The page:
Category Archives: “Looking Back”

Oldest Faulkner County Town: “Looking Back”

Reprinted here by special permission of the author, Cindy Beckman, a retired Conway High School history teacher who writes local history.

Although the city of Conway gets a lot of attention as the county seat and center of much commerce, Greenbrier is actually the oldest town in Faulkner County. It predates Faulkner County, being a village in Conway County until Continue reading

The Flood of 1927: “Looking Back”

Reprinted here by special permission of the author, Cindy Beckman, a retired Conway High School history teacher who writes local history.

Longtime residents of Faulkner County have a variety of stories about high waters in the county over the years. Even newcomers have seen some significant flooding in the area over the last few years. But none compares to the Great Flood of 1927.

Torrential rains began falling April 12, 1927, the heaviest rain in many months, resulting in widespread flooding along the Arkansas River and the Mississippi River. The magnitude of the flooding exceeded Continue reading

Conway Station: “Looking Back”

Reprinted here by special permission of the author, Cindy Beckman, a retired Conway High School history teacher who writes local history.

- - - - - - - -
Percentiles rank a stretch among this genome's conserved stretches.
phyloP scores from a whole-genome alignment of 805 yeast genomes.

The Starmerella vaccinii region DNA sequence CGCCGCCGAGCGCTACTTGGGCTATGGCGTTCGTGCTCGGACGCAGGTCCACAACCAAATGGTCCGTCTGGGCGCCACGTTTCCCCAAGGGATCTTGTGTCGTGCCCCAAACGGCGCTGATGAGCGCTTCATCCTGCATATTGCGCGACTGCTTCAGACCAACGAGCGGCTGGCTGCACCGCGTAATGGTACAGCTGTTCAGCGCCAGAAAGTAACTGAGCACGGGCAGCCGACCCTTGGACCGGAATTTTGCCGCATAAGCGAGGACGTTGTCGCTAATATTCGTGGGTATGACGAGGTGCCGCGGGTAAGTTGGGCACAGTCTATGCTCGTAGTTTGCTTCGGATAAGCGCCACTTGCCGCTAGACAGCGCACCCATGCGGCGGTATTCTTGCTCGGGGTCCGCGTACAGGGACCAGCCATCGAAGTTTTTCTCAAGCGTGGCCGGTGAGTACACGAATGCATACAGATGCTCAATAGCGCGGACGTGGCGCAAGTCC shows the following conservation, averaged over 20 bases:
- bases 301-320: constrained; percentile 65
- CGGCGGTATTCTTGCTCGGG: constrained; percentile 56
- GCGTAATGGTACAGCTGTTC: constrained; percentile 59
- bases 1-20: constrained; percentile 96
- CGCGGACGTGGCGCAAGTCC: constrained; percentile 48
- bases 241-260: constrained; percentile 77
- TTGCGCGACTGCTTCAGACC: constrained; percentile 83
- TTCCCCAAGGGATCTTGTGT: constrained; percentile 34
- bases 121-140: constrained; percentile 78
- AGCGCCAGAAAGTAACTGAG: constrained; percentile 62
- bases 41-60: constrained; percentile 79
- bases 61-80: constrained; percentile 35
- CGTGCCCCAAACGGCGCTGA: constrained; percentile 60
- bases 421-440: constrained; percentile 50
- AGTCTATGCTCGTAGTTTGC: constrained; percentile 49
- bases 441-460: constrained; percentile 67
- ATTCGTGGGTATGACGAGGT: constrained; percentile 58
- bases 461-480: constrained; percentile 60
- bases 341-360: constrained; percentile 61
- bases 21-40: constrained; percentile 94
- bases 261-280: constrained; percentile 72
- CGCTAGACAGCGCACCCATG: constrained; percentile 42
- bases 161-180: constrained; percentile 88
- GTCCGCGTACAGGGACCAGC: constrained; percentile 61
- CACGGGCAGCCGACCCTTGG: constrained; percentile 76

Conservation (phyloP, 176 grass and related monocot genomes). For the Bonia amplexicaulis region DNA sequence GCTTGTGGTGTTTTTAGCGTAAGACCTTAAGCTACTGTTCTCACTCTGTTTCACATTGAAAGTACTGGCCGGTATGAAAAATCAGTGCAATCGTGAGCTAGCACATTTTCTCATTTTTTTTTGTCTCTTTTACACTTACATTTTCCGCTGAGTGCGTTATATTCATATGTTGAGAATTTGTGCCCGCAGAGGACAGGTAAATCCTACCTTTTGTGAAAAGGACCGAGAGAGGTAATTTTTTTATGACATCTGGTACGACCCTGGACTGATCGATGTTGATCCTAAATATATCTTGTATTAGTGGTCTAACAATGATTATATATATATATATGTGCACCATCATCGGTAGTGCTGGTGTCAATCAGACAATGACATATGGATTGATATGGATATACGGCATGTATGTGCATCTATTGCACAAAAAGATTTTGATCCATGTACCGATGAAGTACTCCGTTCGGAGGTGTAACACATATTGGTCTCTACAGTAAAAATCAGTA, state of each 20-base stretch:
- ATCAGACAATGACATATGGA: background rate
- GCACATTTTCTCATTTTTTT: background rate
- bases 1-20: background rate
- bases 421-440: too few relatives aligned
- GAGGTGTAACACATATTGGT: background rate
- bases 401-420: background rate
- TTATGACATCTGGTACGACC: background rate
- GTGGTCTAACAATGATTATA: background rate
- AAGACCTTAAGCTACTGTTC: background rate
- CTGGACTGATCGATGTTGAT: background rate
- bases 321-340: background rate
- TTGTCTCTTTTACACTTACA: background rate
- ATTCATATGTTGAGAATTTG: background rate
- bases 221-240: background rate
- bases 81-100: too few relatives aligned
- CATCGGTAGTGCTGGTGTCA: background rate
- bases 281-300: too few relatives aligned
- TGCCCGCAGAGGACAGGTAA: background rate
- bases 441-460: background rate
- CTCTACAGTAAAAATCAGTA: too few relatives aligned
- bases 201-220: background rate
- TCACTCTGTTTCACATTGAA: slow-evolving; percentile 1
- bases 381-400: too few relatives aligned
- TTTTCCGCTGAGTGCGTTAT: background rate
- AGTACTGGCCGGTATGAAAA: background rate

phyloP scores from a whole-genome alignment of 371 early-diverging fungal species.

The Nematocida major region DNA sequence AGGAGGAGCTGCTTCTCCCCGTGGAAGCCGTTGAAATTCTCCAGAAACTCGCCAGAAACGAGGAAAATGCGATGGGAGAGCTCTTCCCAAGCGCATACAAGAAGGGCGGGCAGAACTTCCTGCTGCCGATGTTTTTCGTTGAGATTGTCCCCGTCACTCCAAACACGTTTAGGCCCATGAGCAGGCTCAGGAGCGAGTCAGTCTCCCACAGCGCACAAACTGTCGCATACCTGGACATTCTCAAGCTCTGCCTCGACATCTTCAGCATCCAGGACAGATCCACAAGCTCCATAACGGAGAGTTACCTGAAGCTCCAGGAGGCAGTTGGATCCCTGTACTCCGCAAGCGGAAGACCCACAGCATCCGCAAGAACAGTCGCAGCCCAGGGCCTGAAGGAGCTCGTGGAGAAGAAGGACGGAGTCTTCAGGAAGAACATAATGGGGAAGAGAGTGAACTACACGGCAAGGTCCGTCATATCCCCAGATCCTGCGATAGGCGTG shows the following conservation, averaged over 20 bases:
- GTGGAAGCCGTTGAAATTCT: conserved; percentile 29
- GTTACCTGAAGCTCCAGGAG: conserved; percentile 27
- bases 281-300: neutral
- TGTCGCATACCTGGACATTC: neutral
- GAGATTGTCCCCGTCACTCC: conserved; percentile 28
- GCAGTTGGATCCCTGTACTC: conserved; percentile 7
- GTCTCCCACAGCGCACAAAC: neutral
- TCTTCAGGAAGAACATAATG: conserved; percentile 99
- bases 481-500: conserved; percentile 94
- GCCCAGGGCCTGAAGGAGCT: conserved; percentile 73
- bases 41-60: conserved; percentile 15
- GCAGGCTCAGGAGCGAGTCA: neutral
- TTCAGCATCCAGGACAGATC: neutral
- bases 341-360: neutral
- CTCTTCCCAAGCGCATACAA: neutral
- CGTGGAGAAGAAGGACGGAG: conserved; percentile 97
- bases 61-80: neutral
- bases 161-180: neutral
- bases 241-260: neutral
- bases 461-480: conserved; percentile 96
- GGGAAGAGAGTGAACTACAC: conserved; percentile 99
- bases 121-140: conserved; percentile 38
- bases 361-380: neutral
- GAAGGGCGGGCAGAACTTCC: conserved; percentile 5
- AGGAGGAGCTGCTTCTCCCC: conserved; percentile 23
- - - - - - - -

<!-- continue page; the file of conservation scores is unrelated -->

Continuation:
When the Faulkner County Historical Society recently enlarged a picture of Conway Station to use as a backdrop for its new photo booth, it drew all sorts of reactions. Many expressed regret that the depot was torn down back in 1974. Others had no idea Conway ever had a depot. But Conway began Continue reading

Building a Railroad: “Looking Back”

Reprinted here by special permission of the author, Cindy Beckman, a retired Conway High School history teacher who writes local history.

Many remember the story in those American History textbooks about the building of the transcontinental railroad across our great country. Others may have even visited points of interest in that story, like Promontory Point, Utah where the Golden Spike was ceremonially driven in by Leland Stanford to join the Central Pacific and Union Pacific railroads in 1869.

The building of the railroad from Little Rock to Ft. Smith may not be as familiar but it is literally what put Conway on the map. Here is the story Continue reading